15. Image reconstruction for a Positron Emission Tomograph optimized for breast cancer imaging

    Energy Technology Data Exchange (ETDEWEB)

    Virador, Patrick R.G.

    2000-04-01

    The author performs image reconstruction for a novel Positron Emission Tomography camera that is optimized for breast cancer imaging. This work addresses for the first time, the problem of fully-3D, tomographic reconstruction using a septa-less, stationary, (i.e. no rotation or linear motion), and rectangular camera whose Field of View (FOV) encompasses the entire volume enclosed by detector modules capable of measuring Depth of Interaction (DOI) information. The camera is rectangular in shape in order to accommodate breasts of varying sizes while allowing for soft compression of the breast during the scan. This non-standard geometry of the camera exacerbates two problems: (a) radial elongation due to crystal penetration and (b) reconstructing images from irregularly sampled data. Packing considerations also give rise to regions in projection space that are not sampled which lead to missing information. The author presents new Fourier Methods based image reconstruction algorithms that incorporate DOI information and accommodate the irregular sampling of the camera in a consistent manner by defining lines of responses (LORs) between the measured interaction points instead of rebinning the events into predefined crystal face LORs which is the only other method to handle DOI information proposed thus far. The new procedures maximize the use of the increased sampling provided by the DOI while minimizing interpolation in the data. The new algorithms use fixed-width evenly spaced radial bins in order to take advantage of the speed of the Fast Fourier Transform (FFT), which necessitates the use of irregular angular sampling in order to minimize the number of unnormalizable Zero-Efficiency Bins (ZEBs). In order to address the persisting ZEBs and the issue of missing information originating from packing considerations, the algorithms (a) perform nearest neighbor smoothing in 2D in the radial bins (b) employ a semi-iterative procedure in order to estimate the unsampled data

  16. Study of the silicon photomultipliers and their applications in positron emission tomography

    International Nuclear Information System (INIS)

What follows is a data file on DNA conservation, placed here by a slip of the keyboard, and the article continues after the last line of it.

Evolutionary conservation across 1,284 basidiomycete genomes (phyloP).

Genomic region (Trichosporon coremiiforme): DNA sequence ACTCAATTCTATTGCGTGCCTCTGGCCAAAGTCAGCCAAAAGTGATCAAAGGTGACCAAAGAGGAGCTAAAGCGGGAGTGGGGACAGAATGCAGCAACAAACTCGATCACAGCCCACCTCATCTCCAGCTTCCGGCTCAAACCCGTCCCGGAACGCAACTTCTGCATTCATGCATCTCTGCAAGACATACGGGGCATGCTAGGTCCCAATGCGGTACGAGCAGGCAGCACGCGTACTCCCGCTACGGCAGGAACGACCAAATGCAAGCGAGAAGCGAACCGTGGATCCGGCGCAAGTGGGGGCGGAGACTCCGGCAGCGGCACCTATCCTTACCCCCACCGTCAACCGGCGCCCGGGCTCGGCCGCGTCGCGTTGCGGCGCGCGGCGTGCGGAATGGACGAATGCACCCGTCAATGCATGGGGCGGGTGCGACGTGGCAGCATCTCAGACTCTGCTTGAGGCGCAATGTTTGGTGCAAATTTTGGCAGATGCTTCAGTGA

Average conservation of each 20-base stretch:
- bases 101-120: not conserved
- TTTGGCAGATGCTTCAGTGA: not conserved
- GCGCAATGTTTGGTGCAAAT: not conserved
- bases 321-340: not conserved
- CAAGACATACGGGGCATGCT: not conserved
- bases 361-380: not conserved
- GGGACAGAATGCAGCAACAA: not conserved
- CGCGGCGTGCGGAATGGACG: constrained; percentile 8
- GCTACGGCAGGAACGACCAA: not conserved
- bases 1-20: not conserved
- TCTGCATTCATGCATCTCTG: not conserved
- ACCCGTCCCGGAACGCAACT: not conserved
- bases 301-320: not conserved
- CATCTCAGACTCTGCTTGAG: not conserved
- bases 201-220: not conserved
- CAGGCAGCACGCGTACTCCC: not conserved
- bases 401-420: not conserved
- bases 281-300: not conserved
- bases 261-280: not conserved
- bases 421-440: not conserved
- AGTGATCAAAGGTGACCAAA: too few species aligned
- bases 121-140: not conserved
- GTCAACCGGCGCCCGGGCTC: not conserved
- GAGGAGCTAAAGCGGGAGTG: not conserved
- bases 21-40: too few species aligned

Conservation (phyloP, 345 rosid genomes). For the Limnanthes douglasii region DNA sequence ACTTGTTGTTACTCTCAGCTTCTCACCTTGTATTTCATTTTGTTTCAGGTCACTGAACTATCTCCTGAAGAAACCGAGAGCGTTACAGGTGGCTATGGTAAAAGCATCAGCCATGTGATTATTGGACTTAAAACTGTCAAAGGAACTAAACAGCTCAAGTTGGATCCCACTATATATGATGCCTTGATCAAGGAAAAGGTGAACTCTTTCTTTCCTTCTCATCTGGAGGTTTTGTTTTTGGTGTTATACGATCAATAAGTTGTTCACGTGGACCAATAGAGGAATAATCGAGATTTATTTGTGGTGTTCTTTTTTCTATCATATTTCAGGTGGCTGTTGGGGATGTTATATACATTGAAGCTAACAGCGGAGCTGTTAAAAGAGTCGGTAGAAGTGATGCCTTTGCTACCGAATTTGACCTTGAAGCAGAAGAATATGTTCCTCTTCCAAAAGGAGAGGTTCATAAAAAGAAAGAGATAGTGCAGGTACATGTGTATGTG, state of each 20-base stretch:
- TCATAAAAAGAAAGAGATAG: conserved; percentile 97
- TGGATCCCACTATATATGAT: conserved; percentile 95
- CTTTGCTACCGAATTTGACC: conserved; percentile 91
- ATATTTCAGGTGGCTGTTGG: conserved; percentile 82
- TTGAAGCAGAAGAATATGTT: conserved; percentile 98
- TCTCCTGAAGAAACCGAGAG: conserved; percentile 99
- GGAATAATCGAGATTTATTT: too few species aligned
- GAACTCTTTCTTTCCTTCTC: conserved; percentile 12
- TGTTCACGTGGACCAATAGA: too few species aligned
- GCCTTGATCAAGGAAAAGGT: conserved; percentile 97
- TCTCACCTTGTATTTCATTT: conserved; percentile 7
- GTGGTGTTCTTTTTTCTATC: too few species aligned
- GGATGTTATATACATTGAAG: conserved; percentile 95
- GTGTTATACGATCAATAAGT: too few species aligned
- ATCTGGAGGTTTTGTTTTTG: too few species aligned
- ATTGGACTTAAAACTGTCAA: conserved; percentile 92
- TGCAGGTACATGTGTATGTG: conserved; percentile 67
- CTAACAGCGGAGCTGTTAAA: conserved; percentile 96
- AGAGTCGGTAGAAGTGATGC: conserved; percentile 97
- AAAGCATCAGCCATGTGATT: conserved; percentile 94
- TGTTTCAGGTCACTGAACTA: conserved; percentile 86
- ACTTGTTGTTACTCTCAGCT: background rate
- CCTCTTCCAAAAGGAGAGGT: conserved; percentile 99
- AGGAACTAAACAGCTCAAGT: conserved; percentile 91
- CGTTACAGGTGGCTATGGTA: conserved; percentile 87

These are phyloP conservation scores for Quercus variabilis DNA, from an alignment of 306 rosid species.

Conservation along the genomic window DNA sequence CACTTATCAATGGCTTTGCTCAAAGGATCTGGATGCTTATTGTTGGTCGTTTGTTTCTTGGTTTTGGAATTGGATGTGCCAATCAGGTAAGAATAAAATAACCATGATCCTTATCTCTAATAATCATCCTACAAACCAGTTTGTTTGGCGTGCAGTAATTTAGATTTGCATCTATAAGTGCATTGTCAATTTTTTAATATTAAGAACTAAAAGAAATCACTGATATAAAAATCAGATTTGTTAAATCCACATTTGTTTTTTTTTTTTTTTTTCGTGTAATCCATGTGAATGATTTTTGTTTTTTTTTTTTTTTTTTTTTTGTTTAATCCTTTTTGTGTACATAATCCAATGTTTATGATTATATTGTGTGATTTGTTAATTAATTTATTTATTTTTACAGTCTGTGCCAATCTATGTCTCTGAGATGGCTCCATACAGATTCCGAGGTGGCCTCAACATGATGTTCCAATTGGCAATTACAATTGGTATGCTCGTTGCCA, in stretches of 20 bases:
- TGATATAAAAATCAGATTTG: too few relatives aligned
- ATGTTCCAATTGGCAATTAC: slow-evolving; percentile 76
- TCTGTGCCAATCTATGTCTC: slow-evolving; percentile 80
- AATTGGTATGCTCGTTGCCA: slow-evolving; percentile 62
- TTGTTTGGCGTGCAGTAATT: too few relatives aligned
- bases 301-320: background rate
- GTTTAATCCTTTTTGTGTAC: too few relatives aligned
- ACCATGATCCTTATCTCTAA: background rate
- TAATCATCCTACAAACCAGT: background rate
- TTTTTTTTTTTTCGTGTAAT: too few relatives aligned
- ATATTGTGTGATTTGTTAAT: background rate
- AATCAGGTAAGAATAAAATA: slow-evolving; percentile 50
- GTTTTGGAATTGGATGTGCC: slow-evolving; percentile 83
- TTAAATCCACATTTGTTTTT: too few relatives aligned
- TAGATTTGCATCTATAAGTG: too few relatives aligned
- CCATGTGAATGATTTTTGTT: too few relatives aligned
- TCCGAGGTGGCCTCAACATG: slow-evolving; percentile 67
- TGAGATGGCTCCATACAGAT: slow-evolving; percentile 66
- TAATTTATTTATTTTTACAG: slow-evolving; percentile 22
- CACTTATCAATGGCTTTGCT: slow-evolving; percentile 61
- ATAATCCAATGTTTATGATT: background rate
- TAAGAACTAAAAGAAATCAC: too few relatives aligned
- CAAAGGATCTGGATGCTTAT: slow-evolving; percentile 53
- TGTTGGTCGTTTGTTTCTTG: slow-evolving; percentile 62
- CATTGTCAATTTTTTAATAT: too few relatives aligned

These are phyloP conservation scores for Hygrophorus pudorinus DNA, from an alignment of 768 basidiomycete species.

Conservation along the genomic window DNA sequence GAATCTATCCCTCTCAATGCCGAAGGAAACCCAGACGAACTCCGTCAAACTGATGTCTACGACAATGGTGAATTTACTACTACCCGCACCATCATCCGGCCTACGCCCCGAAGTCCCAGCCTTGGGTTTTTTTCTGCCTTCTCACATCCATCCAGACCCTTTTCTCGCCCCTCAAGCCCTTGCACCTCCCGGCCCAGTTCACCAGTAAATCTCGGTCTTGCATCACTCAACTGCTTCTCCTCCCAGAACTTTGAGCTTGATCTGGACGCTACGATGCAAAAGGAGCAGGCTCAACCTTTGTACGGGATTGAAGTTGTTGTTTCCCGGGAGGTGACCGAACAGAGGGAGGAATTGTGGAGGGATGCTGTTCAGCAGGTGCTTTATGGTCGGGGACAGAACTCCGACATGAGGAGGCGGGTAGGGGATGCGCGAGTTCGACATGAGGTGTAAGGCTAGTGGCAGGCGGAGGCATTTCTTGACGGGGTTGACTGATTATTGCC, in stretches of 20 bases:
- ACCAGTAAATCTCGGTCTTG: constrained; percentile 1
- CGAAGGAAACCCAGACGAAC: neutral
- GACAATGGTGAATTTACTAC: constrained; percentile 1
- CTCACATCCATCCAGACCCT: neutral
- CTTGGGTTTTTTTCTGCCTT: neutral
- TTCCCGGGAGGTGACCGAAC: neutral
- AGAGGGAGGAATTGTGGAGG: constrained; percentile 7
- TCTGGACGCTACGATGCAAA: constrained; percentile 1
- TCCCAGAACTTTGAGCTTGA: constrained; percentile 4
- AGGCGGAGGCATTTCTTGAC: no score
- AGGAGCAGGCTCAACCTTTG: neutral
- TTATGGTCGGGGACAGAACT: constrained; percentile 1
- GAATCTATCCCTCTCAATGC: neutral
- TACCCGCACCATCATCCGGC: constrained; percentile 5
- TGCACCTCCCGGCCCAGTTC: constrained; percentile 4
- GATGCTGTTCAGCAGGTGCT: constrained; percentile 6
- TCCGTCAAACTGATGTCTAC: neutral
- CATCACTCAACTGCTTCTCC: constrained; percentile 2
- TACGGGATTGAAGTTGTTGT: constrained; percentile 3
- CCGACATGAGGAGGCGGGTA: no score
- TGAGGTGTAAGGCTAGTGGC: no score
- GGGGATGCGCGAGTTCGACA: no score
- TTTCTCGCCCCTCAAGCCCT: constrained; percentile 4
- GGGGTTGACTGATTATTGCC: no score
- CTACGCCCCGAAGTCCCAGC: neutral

This thesis deals with silicon photomultipliers (SiPM) used in scintillation detectors and their applications in positron emission tomography (PET). The study of the SiPM is mainly focused on the application to the proposed EndoTOFPET-US detector, which is a multi-modality PET detector facilitating the development of new biomarkers for pancreas and prostate cancers. A Monte Carlo simulation tool is developed for the optimization of the detector's single channel design. In order to obtain a 200 ps system coincidence time resolution and maximize the detector sensitivity, the requirements for the crystal geometry, light yield and SiPM photon detection efficiency are specified based on the simulation study. In addition, the nonlinear response of the SiPM can be corrected by the simulation tool and the energy resolution of the detector is extracted. A series of measurements are established to characterize SiPMs in a fast and reliable way with high precision. The static characterization measures the value of different components in the derived electrical model of the SiPM, whereas the dynamic characterization extracts parameters that is crucial for the operation of the SiPM. Several SiPM samples are tested and their characteristics are compared. The developed setup and the precision of the measurement fulfill the requirements of the quality assurance test for the commissioning of the EndoTOFPET-US detector. The test foresees large quantities of SiPMs to be characterized. In addition, the developed measuring procedure has contributed to the study of X-ray induced surface damage of a SiPM from Hamamatsu. Characteristics of the device are measured before and after irradiating the SiPM with different X-ray doses, the results are compared and discussed. A comparative study of a digital and an analog SiPM in gamma spectroscopy with the inorganic scintillator is presented. The characteristics of a prototype digital SiPM that is developed for the EndoTOFPETUS detector is